A fan of the Yankees, Red Sox, and large sample sizes.
THE HARDBALL TIMES STATISTICS
I love these graphs. Not only do they contain information slightly different from what you can get anywhere else, it's real easy to visually see how the teams compare to each other.
Today I was looking at the DER (defensive efficiency ratio - the percentage of balls in play that the defense turns into outs) of the Anaheim Angels. The Angels have been a pretty good fielding team since their championship year, thanks in large part to Darin Erstad in centerfield. John Lackey pitched a shutout last night, yielding only three hits in 9 innings. He also only struck out 3 batters, thus relying on his fielders for a whole lot of help. Are the Angels still a good fielding team even with Erstad at firstbase?
Nope. Their DER this year is basically in a three-way tie for last in the American League with Detroit and Minnesota. Their all turning balls-in-play into outs a 66.4% clip. The top team in the AL, Tampa Bay, is at 72.0%. Boston, following the "screw the fundamentals/Moneyball" approach, is second in the league in fielding.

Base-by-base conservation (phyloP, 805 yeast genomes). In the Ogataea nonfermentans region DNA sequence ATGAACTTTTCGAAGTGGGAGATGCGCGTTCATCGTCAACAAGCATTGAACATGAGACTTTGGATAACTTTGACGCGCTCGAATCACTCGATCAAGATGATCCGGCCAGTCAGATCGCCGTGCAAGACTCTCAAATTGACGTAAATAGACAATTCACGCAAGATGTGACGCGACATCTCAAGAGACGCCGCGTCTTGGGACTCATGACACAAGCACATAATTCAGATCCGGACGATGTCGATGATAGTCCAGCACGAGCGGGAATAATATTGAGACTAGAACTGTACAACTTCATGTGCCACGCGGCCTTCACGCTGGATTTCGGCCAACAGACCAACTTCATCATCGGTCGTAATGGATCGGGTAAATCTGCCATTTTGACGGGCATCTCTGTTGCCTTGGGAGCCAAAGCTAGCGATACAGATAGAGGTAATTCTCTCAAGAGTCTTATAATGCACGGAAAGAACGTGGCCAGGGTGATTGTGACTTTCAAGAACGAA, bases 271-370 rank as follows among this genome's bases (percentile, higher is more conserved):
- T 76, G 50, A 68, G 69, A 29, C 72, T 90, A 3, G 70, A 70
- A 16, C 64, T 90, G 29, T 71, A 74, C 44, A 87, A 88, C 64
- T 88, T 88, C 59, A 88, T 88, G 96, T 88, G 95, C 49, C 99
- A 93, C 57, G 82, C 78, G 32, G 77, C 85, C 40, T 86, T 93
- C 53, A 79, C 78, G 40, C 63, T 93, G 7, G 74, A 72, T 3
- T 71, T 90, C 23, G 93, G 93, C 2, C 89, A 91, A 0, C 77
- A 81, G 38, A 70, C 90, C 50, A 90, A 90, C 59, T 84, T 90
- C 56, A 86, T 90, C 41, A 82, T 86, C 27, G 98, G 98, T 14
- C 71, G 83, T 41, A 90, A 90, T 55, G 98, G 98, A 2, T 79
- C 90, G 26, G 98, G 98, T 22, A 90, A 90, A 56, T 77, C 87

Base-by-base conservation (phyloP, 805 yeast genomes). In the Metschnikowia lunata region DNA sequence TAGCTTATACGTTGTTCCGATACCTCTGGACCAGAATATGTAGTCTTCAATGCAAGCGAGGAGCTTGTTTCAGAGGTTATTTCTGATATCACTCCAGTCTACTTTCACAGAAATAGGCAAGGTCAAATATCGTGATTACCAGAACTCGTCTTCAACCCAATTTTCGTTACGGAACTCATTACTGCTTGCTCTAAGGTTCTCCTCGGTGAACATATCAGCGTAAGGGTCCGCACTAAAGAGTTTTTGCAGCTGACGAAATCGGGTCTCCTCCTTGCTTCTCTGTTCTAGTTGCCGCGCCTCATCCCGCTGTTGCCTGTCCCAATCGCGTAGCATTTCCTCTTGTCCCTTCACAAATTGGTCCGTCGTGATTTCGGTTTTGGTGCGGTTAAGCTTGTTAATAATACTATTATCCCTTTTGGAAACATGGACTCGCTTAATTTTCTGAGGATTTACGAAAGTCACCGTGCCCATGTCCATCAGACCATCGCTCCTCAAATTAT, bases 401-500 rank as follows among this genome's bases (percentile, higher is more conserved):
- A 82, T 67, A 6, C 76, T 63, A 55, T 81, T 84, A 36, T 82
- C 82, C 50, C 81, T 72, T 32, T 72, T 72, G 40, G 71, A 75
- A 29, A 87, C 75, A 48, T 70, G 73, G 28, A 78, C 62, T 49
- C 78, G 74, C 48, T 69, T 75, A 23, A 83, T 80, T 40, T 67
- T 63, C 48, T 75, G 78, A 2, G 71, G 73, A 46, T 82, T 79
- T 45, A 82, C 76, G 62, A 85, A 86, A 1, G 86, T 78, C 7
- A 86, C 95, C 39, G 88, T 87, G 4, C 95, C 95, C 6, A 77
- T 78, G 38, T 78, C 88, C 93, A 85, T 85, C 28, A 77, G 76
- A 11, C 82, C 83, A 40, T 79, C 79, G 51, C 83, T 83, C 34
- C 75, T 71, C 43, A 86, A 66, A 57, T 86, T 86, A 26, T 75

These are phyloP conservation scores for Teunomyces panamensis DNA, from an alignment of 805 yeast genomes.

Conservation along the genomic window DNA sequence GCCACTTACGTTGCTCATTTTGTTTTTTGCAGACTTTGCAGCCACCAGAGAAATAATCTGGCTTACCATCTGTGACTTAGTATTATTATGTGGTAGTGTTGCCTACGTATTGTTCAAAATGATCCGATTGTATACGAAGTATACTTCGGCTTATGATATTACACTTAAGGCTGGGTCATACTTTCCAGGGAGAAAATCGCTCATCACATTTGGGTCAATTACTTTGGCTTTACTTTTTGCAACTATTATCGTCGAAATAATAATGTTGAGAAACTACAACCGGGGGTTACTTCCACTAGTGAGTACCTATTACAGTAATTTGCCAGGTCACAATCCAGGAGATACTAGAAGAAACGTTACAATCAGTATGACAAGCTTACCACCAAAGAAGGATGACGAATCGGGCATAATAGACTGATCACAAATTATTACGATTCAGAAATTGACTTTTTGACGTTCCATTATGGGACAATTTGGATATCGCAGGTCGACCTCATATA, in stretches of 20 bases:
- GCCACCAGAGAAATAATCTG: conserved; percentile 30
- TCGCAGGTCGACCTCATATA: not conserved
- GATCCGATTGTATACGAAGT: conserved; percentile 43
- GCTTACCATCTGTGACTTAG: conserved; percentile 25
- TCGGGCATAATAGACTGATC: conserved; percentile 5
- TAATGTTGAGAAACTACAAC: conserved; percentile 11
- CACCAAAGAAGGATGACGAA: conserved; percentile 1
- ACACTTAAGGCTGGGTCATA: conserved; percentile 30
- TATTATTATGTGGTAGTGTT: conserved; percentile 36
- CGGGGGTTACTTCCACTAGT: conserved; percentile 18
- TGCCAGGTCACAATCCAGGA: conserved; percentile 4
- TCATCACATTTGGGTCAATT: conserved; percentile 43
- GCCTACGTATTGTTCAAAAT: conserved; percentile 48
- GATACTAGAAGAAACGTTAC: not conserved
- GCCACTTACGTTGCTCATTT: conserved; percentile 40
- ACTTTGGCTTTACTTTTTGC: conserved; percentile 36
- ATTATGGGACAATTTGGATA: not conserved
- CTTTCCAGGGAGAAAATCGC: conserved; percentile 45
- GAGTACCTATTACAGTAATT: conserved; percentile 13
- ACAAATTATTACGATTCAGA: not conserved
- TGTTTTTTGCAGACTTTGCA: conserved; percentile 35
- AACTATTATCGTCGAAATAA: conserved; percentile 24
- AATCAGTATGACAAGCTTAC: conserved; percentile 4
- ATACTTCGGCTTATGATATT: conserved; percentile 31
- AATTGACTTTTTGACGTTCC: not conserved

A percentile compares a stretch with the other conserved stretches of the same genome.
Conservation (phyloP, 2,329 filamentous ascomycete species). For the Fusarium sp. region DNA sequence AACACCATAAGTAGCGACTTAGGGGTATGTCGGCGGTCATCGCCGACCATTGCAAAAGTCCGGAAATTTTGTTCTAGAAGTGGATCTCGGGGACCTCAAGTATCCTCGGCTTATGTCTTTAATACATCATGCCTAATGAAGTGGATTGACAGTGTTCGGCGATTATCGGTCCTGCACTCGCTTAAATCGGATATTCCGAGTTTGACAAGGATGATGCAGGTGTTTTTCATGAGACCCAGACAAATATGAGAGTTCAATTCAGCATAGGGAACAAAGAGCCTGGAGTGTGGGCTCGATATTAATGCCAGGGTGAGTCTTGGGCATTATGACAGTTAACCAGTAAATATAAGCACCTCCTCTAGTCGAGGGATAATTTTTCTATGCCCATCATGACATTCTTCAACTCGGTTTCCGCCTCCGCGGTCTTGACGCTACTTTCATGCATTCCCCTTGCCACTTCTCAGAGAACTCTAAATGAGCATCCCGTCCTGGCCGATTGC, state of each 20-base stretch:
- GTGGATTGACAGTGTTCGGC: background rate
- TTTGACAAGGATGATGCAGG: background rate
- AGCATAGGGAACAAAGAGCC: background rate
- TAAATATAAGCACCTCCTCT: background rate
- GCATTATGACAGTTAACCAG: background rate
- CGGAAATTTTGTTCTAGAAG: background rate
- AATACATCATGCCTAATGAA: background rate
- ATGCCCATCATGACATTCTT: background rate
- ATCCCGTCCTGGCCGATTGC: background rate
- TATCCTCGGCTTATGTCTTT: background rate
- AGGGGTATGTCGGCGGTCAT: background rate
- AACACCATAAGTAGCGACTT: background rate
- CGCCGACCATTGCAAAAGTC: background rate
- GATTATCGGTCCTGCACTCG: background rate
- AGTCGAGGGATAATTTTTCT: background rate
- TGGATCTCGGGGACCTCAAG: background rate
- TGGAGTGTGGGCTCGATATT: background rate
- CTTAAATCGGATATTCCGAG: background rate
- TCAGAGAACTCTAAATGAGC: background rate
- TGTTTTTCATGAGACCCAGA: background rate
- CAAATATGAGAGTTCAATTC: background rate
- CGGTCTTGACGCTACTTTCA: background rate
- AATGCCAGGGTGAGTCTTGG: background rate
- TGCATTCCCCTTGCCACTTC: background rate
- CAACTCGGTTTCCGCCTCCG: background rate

How were the Angels at fielding over the past few years? Looking at the historical graphs over at Baseball Graphs, I estimated the Angels DERs the years Erstad has played CF (since Edmonds left). Also, after each year is the number of games Erstad played in CF.
2004: 66.4% (13th in AL) - none
2003: 71.5% (4th in AL) - 66 (all when healthy)
2002: 73.5% (1st in AL) - 143
2001: 71.8% (4th in AL) - 146
2000: 71.5% (1st in AL) - 30 (112 in left, GAnderson in CF)
Hmm, looks like some great fielding most of those years, and then a crash this year. Garret Anderson played CF in 14 games, actually posting lower range factors and zone ratings than Chone Figgins and Jeff DaVanon in the same number of games.
Yup, if Erstad's going to be taking up a spot in that lineup, he should be in CF.
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